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Exercise effects on gut microbiome and brain health

Updated: Dec 27, 2023

It's well-established that exercise can boost cardiovascular function, mental health, and metabolism. For example, high-intensity interval training (HIIT) was shown to improve insulin sensitivity and increase muscle mitochondrial capacity in obese patients. Exercise normally reduces the risk of GI cancer, reflux, and the incidence of ulcers, fatty liver, IBS, and diverticulitis.[1, 2, 3]


Strikingly, research is revealing that many of the significant impacts of exercise on neurotransmitter, epigenetic, hormonal, metabolic, energy-related, and inflammatory signaling are mediated by changes in the composition and function of the gut microbiome. In this article, we'll cover the effects of exercise on the gut microbiome, brain health and mood, hunger, and the immune system, and delineate the merits of athleticism over a sedentary lifestyle.


Exercise effects on gut microbiome and brain health


Meet your second brain and endocrine organ

The enteric nervous system, the network of neurons innervating the GI tract, has been called the second brain because it's the largest component of the autonomic nervous system, numbering around 100 million neurons. The vagus nerve runs from the brain stem to the heart, lungs, gut, and other organs. This is one key way the microbiome communicates with the brain, apart from releasing metabolites into systemic circulation.


The gut microbiota has been proposed by scientists to be designated as an endocrine organ because of its widespread interactions with host physiology. Gut microbes can produce neurotransmitters like serotonin and dopamine.[4] They can also neutralize carcinogens and control oxidative stress and inflammatory responses.[5]


vagus nerve diagram of connections to organs

6 Benefits of Exercise on Gut-Brain Health


1. Exercise increases serotonin and dopamine, improving mood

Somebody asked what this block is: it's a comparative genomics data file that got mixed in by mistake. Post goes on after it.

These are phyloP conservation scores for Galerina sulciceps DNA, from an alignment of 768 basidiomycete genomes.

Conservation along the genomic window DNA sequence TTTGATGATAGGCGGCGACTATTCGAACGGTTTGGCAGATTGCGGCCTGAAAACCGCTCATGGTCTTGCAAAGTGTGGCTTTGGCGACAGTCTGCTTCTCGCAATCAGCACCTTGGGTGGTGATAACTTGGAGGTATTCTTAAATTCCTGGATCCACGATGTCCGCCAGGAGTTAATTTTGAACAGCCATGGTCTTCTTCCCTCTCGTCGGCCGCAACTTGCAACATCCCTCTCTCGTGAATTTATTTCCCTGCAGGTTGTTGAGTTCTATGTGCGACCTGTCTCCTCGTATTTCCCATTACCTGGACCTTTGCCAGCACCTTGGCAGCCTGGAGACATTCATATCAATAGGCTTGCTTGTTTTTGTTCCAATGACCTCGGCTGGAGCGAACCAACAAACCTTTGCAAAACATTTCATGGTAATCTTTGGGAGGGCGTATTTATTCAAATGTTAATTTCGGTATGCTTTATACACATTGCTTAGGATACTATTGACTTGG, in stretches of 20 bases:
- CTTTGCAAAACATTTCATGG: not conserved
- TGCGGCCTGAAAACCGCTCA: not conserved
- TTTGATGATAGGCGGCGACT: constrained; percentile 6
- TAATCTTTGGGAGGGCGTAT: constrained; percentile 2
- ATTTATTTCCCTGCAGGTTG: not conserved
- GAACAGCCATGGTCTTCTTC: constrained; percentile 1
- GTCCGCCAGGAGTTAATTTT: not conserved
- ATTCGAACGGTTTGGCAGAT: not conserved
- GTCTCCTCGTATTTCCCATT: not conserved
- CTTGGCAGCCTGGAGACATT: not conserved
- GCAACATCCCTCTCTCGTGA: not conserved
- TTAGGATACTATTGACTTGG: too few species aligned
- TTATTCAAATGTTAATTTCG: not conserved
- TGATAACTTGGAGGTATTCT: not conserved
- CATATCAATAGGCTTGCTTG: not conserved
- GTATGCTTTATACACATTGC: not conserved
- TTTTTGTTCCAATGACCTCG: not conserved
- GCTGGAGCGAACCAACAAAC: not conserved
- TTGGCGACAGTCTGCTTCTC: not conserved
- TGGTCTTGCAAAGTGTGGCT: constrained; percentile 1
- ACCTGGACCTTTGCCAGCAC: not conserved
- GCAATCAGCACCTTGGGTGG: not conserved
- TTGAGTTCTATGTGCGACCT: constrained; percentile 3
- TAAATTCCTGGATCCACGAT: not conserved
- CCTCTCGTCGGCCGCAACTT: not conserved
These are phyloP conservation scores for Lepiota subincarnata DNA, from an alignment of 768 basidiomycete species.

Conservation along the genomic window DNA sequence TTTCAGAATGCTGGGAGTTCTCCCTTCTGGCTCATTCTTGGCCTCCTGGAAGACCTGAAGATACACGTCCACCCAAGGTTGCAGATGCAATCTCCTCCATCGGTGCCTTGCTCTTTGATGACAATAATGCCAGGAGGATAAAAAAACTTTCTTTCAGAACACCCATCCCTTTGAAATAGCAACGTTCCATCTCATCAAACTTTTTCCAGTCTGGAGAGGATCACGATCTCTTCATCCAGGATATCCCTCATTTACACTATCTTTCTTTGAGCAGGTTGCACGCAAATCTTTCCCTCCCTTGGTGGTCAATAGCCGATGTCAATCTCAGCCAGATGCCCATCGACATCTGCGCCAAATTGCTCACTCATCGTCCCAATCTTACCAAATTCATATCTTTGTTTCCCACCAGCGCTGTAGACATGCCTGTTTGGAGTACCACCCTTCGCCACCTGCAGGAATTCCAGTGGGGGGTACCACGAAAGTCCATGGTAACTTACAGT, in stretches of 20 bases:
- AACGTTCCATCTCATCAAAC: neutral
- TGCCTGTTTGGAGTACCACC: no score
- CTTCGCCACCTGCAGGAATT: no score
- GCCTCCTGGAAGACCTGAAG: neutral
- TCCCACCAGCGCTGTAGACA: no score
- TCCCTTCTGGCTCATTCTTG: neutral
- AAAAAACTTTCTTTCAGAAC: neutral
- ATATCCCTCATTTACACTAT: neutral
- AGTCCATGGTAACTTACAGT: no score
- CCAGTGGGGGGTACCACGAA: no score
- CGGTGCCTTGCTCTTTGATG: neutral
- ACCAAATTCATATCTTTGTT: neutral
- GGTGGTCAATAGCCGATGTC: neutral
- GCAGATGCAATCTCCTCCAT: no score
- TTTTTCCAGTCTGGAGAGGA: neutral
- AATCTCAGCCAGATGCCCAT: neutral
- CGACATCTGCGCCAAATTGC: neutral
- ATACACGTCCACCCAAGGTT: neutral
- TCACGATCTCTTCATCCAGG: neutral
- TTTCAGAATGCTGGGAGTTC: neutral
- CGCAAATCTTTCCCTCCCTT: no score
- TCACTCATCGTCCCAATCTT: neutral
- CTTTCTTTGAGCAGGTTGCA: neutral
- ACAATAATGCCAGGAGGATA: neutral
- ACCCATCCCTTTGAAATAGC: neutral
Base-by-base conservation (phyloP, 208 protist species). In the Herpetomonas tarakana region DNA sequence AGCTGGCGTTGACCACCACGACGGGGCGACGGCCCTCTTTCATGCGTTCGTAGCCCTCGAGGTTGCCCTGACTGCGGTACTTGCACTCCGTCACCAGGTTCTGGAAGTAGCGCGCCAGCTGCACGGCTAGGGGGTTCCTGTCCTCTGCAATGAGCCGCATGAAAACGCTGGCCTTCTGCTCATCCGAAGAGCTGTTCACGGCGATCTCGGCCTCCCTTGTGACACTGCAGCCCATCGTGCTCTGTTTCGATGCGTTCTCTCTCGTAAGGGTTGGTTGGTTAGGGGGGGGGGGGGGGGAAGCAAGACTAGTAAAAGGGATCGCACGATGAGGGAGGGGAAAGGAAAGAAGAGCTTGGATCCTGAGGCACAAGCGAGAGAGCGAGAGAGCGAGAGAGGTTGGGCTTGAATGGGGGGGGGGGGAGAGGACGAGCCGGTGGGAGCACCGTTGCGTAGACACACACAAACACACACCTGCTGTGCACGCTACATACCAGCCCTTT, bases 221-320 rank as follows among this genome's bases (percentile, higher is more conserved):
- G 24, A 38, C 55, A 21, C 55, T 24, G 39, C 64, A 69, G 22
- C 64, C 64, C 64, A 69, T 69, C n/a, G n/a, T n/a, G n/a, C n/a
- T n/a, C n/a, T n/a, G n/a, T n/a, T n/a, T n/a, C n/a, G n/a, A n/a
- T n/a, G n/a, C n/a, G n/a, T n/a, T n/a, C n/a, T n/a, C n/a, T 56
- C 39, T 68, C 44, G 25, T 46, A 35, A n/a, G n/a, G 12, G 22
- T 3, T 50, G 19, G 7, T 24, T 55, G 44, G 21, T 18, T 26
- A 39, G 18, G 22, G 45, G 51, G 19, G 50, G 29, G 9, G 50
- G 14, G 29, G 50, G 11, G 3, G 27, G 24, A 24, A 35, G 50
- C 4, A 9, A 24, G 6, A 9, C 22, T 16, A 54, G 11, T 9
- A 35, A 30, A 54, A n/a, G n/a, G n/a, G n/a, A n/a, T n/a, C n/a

You may notice increased energy and mental clarity after a great workout. This is no coincidence: exercise increases serotonin and dopamine levels in the brain.[5] Rats that swam briefly and regularly had increased levels of serotonin in the brainstem and hypothalamus.[6] Running at low speed also increased brain serotonin and decreased depressive and anxious behavior in rats.[7]


2. Exercise increases satiety and decreases hunger

Light to moderate exercise can make you feel less hungry, thanks to the interplay between gut microbes and hormones. Exercise increases the abundance of two mutualistic bacterial genera, Bifidobacterium and Lactobacillus, which are both associated with increased level of leptin, a satiety hormone. Meanwhile, exercise decreases secretion of ghrelin, a hunger hormone associated with increased Bacteroides and Prevotella.[8, 9] Exercise was found to decrease insulin, IL-6, and VLDL secretion.[9]


balance of leptin and ghrelin before and after meals

3. Exercise stimulates GI motility, which improves intestinal integrity

Exercise also indirectly preserves the gut barrier by stimulating GI motility. By reducing transient stool time, exercise minimizes contact between potential pathogens and the GI mucosa. This partly explains the decreased risk of colon cancer, diverticulosis, IBD, and hemorrhage in individuals who exercise.


4. Exercise kept villi thinner, a sign of lower gut inflammation

A team at Rutgers University investigated the effect of diet (normal vs. high-fat diet (HFD)) and exercise (active vs. sedentary) on inflammation, intestinal permeability, and microbiota. They found obese (HFD) sedentary mice had twice the gut villi width of lean sedentary animals. A major cause of villi widening was an increase in inflammatory cells in lymph and plasma cells and fat cells. The HFD exercised animals had normal villi.[2]


5. Exercise reduced Cox2 expression in the gut